Microsoft Corp. (MSFT) co-founder Paul Allen, one of the main figures responsible for bringing personal computers to the masses, has passed away.
The billionaire philanthropist and investor’s company Vulcan Inc. announced that Allen died in Seattle at 65-years-old from complications of non-Hodgkin's lymphoma on Monday afternoon.
Bill Gates, Alllen’s childhood friend and former business partner, led the tributes. “From our early days together at Lakeside School, through our partnership in the creation of Microsoft, to some of our joint philanthropic projects over the years, Paul was a true partner and dear friend. Personal computing would not have existed without him,” he said in a statement.
Microsoft was founded in 1975 by Allen and Gates. During the company’s first seven years, Allen played a critical role in transforming personal computers into a mainstream technology.
According to The New York Times, it was Allen who persuaded Gates to drop out of Harvard and move to Albuquerque to set up Microsoft. Shortly after, the pair focused on supplying MITS, a start-up that had built a machine credited as the first personal computer, with software. Together they developed Microsoft Basic, an adaption of a popular programming language used on larger computers, for the first microcomputers.
Allen, who first came up with the name Micro-Soft, a reference to making software for small computers, was also influential in securing arguably the tech giant’s biggest breakthrough. In 1980, he helped to secure a nonexclusive license for the DOS operating system and then, the following year, the rights to provide the software — renamed MS-DOS — for International Business Machines Corp. (IBM) personal computers. That landmark deal paved the way for Microsoft to emerge as a leader of the PC boom.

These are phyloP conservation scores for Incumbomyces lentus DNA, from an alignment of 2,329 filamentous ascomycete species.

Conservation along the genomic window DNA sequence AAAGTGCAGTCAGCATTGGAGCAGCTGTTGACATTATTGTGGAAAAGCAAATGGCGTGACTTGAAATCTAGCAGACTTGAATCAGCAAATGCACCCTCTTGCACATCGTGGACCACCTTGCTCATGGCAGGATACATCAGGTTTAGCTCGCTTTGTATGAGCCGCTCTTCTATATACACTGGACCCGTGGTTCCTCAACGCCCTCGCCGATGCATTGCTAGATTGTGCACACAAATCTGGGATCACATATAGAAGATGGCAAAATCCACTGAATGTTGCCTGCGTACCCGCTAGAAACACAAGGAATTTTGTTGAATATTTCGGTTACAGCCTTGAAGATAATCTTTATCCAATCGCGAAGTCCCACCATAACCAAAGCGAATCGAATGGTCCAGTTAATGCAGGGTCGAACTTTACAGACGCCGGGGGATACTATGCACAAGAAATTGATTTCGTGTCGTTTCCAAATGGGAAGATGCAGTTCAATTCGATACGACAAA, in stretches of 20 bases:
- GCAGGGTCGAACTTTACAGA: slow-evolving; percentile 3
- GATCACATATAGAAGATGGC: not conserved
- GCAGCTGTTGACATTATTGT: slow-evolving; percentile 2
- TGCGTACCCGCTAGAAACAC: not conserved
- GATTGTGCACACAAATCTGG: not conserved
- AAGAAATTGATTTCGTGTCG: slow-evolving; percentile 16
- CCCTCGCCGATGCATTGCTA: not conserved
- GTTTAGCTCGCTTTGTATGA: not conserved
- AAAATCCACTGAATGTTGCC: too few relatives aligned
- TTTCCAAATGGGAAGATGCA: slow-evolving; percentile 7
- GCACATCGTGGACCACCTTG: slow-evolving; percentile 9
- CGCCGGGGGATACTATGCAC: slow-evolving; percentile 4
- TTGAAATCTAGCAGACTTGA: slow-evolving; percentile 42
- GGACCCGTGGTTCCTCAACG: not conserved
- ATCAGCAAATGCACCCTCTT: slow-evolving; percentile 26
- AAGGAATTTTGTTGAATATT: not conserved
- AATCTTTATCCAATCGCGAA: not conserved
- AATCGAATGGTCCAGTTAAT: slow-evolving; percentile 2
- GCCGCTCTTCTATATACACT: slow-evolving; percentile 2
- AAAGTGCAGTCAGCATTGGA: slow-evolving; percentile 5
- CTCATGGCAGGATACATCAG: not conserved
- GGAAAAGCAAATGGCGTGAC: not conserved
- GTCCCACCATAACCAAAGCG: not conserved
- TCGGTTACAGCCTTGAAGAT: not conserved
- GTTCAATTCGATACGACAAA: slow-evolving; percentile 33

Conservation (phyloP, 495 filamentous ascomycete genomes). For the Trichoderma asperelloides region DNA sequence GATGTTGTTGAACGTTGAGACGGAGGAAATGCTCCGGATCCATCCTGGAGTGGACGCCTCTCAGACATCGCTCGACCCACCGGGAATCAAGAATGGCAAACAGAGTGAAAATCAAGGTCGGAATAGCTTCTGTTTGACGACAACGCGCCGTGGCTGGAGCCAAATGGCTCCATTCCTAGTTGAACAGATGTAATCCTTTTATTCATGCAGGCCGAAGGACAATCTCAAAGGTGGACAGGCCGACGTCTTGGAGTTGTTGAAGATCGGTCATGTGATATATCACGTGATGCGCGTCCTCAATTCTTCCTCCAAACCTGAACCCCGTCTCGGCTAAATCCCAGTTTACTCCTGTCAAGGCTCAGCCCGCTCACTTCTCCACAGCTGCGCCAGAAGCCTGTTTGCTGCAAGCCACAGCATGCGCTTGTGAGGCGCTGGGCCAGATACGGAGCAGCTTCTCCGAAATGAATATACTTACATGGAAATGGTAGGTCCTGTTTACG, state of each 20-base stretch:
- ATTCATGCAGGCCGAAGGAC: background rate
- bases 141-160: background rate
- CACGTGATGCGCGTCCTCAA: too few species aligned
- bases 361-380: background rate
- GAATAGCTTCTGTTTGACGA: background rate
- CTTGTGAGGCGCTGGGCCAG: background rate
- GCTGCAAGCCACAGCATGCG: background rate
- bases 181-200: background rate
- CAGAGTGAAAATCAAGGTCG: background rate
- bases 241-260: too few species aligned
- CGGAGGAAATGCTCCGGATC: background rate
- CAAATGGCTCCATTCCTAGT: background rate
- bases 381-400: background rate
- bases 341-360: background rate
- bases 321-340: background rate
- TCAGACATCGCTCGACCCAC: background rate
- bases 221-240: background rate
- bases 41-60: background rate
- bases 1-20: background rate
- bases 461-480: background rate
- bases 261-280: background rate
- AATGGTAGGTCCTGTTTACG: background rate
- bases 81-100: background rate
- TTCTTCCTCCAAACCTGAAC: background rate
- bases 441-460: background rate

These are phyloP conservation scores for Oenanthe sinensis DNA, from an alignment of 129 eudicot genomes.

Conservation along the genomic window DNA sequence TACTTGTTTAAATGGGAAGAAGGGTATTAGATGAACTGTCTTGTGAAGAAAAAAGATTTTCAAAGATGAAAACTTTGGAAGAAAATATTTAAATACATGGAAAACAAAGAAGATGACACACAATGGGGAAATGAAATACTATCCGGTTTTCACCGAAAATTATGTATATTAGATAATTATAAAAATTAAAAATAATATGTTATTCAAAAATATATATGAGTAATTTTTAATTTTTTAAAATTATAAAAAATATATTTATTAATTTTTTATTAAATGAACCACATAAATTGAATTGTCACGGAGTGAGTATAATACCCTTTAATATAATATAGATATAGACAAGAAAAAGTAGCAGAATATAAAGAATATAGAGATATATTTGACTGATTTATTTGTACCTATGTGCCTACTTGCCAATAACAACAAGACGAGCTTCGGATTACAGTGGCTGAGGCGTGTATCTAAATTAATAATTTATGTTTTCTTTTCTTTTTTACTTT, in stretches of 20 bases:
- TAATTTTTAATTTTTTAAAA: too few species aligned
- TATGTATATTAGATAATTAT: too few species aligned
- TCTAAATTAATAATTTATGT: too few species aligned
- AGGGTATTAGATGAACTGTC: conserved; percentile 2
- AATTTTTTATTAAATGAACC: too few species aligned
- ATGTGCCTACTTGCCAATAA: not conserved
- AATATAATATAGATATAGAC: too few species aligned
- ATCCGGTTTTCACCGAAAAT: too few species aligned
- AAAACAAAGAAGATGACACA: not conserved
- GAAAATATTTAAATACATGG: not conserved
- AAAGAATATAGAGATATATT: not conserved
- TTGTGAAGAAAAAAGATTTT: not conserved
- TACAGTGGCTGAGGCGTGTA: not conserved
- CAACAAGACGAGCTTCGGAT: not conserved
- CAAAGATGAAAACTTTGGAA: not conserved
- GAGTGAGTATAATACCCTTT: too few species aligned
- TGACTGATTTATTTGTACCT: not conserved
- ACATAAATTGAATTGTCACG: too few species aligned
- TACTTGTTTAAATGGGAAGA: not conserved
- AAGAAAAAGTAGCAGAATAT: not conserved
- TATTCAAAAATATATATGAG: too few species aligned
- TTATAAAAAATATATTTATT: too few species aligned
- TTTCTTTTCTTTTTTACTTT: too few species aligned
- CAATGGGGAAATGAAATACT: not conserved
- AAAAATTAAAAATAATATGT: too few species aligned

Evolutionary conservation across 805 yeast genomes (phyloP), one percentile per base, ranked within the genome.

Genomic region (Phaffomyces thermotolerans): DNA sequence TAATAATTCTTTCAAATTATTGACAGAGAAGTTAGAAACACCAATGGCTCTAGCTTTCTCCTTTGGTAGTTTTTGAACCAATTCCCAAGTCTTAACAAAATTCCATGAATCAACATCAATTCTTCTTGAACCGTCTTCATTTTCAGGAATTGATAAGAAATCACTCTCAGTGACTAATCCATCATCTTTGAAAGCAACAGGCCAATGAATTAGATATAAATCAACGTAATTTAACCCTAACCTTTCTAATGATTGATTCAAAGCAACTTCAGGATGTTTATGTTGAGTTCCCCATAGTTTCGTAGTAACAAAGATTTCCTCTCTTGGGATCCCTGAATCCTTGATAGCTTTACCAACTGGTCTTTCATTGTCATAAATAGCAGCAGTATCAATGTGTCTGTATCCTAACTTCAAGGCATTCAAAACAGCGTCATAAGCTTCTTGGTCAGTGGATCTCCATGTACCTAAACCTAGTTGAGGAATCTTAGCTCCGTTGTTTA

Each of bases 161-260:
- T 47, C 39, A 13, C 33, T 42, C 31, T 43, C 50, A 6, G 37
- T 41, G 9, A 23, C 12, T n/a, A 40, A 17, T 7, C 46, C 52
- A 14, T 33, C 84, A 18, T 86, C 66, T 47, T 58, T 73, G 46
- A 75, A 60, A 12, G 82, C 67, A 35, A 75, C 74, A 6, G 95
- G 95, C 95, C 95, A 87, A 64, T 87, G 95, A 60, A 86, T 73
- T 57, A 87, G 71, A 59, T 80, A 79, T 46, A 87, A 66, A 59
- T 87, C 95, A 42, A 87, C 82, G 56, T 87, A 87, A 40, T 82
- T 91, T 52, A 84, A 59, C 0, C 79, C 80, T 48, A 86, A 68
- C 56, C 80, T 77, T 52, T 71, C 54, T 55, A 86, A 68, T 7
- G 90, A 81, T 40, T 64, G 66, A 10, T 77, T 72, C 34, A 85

“In his own quiet and persistent way, he created magical products, experiences and institutions, and in doing so, he changed the world,” Satya Nadella, Microsoft’s current CEO, said in a statement.
After laying down the foundations for Microsoft to thrive, Allen quit his role as chief technologist at the company in 1983. His resignation was attributed to him being diagnosed with Hodgkin disease and tensions with other key executives, Gates and Steven Ballmer. He did, however, remain on Microsoft’s board until 2000.
In recent years, Allen dedicated his time to supporting research in artificial intelligence and new frontier technologies and investing in his native Seattle. He also owned two professional sports teams, the NFL Seattle Seahawks and NBA Portland Trailblazers, and was ranked 44th on Forbes' 2018 list of billionaires with an estimated net worth of more than $20 billion.